Seeing these trends back in 2002, I had a meeting with the chief judge of the First Judicial District Court here in Santa Fe, to entreat him to make greater use of mediation in his court.. I described the rampant growth of binding arbitration and said, “If mediators and courts do not realize greater collaboration with one another, we will both be out of a job in the future.” He immediately referred five cases to me, several of which had malingered in court for five to ten years. All five cases settled in mediation!

Educate the Next Generation

The concepts and skills of mediation and constructive communication belong in the curriculum of all our schools. Empathy, active listening, mindfulness and creative problem solving could be part of a core curriculum that follows children from pre-school clear through the 12th grade and beyond. These are fundamental life skills that can be incorporated into language arts, social studies and health. Many school systems throughout the world are using these skills to great benefit. Children are learning circle processes, peer mediation and restorative justice. The net effect is a reduction of campus violence, an increase in academic performance and a ripple effect in which children bring these skills home to their families. The school-to-prison pipeline erodes very quickly with the introduction of conflict resolution curricula.

Some mediators may recoil at the behemoth task of taking on school districts and their attendant bureaucracies. Fine. Then write some children’s books or plays that demonstrate the gifts of conflict resolution. Create board games, video games, or after school programs that bring these skills to life. Bring conflict resolution to your churches and synagogues and mosques. If we model peace to the next generation, we will all enjoy a much happier and safer world!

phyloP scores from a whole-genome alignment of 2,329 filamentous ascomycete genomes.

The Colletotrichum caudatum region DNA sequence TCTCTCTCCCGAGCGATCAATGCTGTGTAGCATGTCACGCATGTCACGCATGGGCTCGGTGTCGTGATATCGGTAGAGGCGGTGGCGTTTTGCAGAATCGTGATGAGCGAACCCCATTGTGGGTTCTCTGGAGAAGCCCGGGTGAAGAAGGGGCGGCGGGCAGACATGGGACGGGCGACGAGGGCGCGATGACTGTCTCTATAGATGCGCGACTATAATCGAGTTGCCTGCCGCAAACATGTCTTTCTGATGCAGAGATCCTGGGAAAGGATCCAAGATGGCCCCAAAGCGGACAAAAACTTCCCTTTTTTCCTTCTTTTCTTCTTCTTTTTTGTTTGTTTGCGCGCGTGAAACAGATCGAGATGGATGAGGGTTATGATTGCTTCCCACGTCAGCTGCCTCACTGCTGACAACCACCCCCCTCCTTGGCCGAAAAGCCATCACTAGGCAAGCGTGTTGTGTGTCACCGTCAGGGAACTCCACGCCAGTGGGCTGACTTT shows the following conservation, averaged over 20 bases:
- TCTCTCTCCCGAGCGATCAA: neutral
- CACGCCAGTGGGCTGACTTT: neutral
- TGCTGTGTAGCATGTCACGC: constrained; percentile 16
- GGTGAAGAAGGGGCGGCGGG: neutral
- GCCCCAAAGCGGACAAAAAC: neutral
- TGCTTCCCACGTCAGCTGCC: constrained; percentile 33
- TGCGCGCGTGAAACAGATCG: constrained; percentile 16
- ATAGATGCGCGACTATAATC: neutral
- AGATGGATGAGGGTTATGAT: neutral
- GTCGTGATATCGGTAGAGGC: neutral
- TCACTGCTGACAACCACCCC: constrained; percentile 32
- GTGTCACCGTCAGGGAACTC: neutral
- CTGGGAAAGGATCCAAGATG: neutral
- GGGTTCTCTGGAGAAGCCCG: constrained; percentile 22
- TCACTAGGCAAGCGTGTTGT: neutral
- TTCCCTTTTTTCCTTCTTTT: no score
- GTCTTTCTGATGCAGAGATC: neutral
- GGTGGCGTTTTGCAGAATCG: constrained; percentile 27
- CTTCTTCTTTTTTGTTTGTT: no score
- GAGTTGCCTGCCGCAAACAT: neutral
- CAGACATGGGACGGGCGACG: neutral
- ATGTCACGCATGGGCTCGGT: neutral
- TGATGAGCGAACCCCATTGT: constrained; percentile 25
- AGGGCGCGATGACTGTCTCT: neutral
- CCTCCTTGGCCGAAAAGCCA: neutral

Make Greater Use of Restorative Justice

The US lags far behind other countries in the use of restorative justice. Canada, Mexico, the UK, Australia and New Zealand now reap the benefits of the restorative justice revolution. Several of these countries have revised their constitutions and penal codes, replacing the meme of bitter punishment and incarceration with restorative justice.

Restorative justice does not categorically eliminate the need for prisons. But offenders in even the worst categories of crime, such as murder and armed assault, can often be brought to a sober realization of the depth of harm they have caused; they can learn empathy and true accountability. With victim impact panels, family group conferencing and other restorative practices, offenders take responsibility and gain the skills to make better choices in the future.  And victims of crime can gain answers to vitally important questions, such as, “Why did you hurt me and my family? How did we ever hurt you?” Each party can participate in a process that takes valuable steps to repair the harm and to heal the wrong-doing. (See As one offender declared after participating in restorative justice, “I am better than the worst thing I have ever done.” His life now follows the path of his Better Angels. He discovered this path in a restorative justice process!